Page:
In the year since the stock market fell on its face, takeovers have provided most of the oomph on Wall Street while technology-related stocks have been the biggest bombs.
And all in all, 1988 has not been the terrible year that many market watchers feared it would be: Stock prices generally are up and volatility is down.
"In terms of the averages themselves, it hasn't been that bad a year. We've been grinding out higher highs and higher lows" throughout the year, said Chester Pado, director of technical research for the Los Angeles-based Jefferies & Co. brokerage firm.
"If you were in the right stocks you did really well and if you were in the wrong stocks you didn't," Pado said.
"It's been a weird year," added Michael H. Sherman, chief investment strategist for Shearson Lehman Hutton in New York.
"It was a bear market in terms of market psychology, but the market itself didn't go down," he said. "The reason the market didn't go down is you had enough value created by buyouts and that kind of activity."
Takeovers have been the driving force behind most of the best-performing stock groups this year, boosting the shares of marine transport, textiles and clothing, general merchandise and tobacco companies.
In the tobacco stocks group, the pricey fight for ownership of RJR Nabisco offset the decline in shares of Philip Morris Cos., which were brought down by the company's pending $13.1-billion acquisition of Kraft Inc., said John D. Connolly, chairman of Dean Witter Reynold's investment policy committee.
Among general merchandisers, generally lackluster sales becalmed the stocks of Sears, J. C. Penney and May Department Stores. Overall, however, Campeau Corp.'s acquisition of Federated Department Stores gave the group a lift.
The fifth-best stock group, air transport companies, benefited primarily from lower oil prices and the disappearance of some discount fares.
"Business has been strong, profits have been better and the recent move to cut back on discount fares has helped yields," Connolly said.
And even airlines had their share of stock-boosting activity: United Airlines' parent, UAL Corp., pulled off a restructuring early in the year and financier Carl C. Icahn bought the remaining 23% of Trans World Airlines stock that he didn't already own.
Other top performers include automobile stocks, big "money center" banks, food stocks, securities brokers and specialty retailers, Connolly said.
Technology stocks accounted for four of the five worst-performing groups this year, with semiconductor issues leading the pack.
"The technology groups performing poorly--that really wasn't a surprise," said Arnie Kaufman, editor of the Outlook, a publication of Standard & Poor's. "The high-tech companies generally were reporting below-expectation earnings this year.
"Semiconductor companies were doing well for a while but then demand started to soften," he said. "They moved in line with the computer group, which is one of their main customers."
The precious metals group also fared poorly after an initial spurt right after the October, 1987, crash in the stock market.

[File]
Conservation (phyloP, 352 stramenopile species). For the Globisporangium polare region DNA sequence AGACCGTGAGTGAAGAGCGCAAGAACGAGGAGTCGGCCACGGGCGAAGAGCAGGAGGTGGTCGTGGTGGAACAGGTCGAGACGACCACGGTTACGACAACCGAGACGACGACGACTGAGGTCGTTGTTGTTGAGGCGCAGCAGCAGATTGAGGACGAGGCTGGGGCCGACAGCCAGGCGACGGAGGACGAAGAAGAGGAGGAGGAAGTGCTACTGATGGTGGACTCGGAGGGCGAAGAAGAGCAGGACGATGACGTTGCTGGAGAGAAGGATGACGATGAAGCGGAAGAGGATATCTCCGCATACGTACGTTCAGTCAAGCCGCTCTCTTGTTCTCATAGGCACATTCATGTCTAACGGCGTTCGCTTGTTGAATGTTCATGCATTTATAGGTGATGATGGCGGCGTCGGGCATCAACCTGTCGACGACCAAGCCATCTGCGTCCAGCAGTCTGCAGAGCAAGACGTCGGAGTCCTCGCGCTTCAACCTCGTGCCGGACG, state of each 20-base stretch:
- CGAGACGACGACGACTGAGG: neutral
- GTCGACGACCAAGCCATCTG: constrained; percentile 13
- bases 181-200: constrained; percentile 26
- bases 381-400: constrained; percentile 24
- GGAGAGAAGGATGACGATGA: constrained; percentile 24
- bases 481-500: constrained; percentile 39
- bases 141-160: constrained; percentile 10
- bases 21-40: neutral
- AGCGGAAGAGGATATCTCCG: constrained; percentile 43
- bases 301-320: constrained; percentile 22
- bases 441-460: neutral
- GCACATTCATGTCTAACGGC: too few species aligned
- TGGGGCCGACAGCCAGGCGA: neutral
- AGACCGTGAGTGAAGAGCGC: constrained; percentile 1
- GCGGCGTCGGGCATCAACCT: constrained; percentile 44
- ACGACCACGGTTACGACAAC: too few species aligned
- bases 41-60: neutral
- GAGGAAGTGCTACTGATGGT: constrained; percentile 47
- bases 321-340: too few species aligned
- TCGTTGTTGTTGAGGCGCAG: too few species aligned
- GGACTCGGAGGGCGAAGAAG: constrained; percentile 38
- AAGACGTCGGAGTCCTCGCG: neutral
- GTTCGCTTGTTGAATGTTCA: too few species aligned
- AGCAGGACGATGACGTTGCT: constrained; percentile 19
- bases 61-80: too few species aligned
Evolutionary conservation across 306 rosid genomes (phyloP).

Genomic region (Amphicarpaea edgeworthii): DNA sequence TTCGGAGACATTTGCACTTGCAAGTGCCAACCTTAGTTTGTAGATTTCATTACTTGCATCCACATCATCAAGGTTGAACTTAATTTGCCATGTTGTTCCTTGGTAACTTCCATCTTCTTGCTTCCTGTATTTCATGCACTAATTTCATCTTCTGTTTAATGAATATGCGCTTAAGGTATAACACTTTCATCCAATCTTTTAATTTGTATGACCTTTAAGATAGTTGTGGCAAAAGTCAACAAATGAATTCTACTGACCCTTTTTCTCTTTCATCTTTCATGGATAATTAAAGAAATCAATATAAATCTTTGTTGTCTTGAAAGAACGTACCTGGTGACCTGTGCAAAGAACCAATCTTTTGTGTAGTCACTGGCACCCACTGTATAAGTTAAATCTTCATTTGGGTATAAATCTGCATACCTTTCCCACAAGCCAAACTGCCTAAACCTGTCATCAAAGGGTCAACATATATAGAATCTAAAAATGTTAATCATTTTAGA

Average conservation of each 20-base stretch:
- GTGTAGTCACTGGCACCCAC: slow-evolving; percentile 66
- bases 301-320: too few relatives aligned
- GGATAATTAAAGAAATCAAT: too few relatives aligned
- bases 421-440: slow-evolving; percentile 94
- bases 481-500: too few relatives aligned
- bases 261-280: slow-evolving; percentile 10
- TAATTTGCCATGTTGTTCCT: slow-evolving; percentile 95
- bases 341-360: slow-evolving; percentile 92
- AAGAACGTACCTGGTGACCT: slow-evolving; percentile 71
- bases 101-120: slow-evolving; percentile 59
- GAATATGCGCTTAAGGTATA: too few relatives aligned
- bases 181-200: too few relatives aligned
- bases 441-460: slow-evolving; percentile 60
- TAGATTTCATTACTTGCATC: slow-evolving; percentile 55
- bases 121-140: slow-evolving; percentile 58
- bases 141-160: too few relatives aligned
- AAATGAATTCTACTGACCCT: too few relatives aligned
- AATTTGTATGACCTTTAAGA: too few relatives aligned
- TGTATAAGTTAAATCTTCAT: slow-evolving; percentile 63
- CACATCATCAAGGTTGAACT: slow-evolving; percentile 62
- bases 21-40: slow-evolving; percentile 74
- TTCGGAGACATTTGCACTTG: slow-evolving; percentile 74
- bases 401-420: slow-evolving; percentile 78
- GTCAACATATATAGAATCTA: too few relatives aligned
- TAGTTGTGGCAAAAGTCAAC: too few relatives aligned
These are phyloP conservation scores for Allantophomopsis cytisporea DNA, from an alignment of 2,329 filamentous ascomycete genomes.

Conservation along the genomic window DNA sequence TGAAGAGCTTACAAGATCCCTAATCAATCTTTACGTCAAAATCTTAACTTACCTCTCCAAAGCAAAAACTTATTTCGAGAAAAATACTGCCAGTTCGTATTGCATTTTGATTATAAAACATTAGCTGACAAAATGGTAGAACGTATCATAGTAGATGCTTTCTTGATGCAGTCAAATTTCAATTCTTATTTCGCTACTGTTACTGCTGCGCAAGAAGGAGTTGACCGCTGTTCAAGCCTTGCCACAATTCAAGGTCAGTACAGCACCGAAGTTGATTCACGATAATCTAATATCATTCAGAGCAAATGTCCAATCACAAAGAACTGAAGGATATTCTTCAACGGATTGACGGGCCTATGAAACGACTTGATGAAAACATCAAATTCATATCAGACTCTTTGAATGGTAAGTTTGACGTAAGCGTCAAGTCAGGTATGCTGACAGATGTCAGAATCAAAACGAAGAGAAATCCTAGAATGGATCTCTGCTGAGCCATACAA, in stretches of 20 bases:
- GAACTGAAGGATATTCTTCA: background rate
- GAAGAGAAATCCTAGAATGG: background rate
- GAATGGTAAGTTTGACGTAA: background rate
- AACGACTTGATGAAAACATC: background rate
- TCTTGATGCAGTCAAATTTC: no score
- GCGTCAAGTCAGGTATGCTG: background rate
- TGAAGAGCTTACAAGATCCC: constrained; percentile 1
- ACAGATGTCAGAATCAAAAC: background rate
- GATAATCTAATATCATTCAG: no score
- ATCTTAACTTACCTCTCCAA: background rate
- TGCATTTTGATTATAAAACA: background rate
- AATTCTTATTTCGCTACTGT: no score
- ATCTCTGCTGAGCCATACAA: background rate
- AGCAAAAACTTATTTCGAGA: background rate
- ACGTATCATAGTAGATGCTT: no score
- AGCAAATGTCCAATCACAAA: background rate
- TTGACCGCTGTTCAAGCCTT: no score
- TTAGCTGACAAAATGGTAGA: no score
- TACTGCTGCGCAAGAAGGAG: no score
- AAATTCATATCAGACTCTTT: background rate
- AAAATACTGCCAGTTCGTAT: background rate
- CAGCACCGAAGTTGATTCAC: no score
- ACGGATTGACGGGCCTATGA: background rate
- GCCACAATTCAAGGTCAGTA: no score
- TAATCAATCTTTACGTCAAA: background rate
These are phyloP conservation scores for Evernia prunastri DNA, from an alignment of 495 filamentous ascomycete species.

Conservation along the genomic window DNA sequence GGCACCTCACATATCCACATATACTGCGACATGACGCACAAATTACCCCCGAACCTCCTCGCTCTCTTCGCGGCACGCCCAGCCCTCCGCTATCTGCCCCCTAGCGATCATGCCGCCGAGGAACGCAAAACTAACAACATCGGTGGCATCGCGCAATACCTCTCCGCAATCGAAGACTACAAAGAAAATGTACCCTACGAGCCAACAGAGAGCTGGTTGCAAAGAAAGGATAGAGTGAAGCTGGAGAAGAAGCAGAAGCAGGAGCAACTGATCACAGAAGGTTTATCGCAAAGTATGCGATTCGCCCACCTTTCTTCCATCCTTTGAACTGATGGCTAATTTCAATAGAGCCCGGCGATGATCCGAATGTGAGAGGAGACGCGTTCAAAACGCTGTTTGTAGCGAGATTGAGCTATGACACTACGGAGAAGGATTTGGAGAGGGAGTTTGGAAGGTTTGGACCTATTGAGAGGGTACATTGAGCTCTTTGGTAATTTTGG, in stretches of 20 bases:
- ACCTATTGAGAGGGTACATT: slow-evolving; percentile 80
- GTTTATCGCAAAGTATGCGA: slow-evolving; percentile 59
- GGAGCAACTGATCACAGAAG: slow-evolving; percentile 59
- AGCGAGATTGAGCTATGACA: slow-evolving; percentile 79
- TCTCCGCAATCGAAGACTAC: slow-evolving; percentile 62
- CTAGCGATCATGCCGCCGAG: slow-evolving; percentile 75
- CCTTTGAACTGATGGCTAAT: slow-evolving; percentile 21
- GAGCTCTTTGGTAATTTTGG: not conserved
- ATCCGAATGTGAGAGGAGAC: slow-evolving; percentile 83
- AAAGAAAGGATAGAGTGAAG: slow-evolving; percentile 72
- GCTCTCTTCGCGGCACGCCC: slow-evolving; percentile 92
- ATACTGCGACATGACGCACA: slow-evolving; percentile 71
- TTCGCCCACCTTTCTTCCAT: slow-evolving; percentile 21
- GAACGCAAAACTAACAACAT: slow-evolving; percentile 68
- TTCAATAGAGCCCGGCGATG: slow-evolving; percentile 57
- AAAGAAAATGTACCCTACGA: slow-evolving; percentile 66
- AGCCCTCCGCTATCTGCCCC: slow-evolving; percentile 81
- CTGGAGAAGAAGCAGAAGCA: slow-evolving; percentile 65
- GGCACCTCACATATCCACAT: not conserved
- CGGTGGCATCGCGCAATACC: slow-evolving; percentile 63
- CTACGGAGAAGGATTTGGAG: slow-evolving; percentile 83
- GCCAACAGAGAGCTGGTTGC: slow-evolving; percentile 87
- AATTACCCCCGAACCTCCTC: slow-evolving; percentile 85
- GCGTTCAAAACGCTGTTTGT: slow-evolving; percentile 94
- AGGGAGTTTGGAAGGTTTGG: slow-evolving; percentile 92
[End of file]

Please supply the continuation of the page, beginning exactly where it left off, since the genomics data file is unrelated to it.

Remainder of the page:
"You had this tug-of-war in the market in terms of psychology as to whether we're going into an inflationary period or a deflationary period," Pado said. Gold is a traditional hedge against inflation.
Newspaper stocks, hurt by sluggish demand for advertising and rising newsprint prices, also were among the slumping groups.
While takeovers were prominent in the market this year, they are "far from the whole story," Connolly said.
The stock market has changed greatly since the October '87 debacle, which drove away small and large investors alike.
"It's obviously very different in terms of participation," Pado said. "I think the (individual investor) by and large has exited the market." Last year the small investor still was buying enthusiastically, he said.
"The small investor certainly has bailed out," Sherman said. "He's had as profound an exit as we've ever seen."
Connolly said Dean Witter's business this year is down 35% among both individual investors and institutional investors. There have been some indications recently that institutions are returning to the market, but "there are not signs of better activity among individual investors," he said.
What stocks will do well next year? "We have a generally bearish forecast for the market, so it's not easy to find groups we like," Kaufman said.
Two possible winners are pollution control and drug stocks, he said.
"We think that the pollution control group, which has underperformed this year, should be among the better performers next year," Kaufman said. "The pollution problem is growing and the more mundane services like garbage collection are commanding higher and higher fees and municipalities are converting their own garbage collection services to the private sector."
The drug stock group "has been doing fairly well and should continue to do well," he said. "It a recession-resistant group, there are lots of interesting new products coming to market and the demographics are excellent. People are getting older and using more drugs."
However, the economy's growth has pushed interest rates up, which doesn't look good for Wall Street in general next year, he said. "Unless we get some good bad news on the economy, we think the market is going to go down."
BEST AND WORST GROUPS IN 1988
Pct. Increase Marine Transport 33.0 Textiles and Clothing 32.6 General Merchandise 32.5 Tobacco 31.4 Air Transport 31.8
Pct. Decline Semiconductors 24.5 Communications Equip. 12.6 Computer Software 11.6 Data Processing 10.6 Precious Metals 11.8
Performance measured from Jan.1 To Nov.17.
Source: Dean Witter Reynolds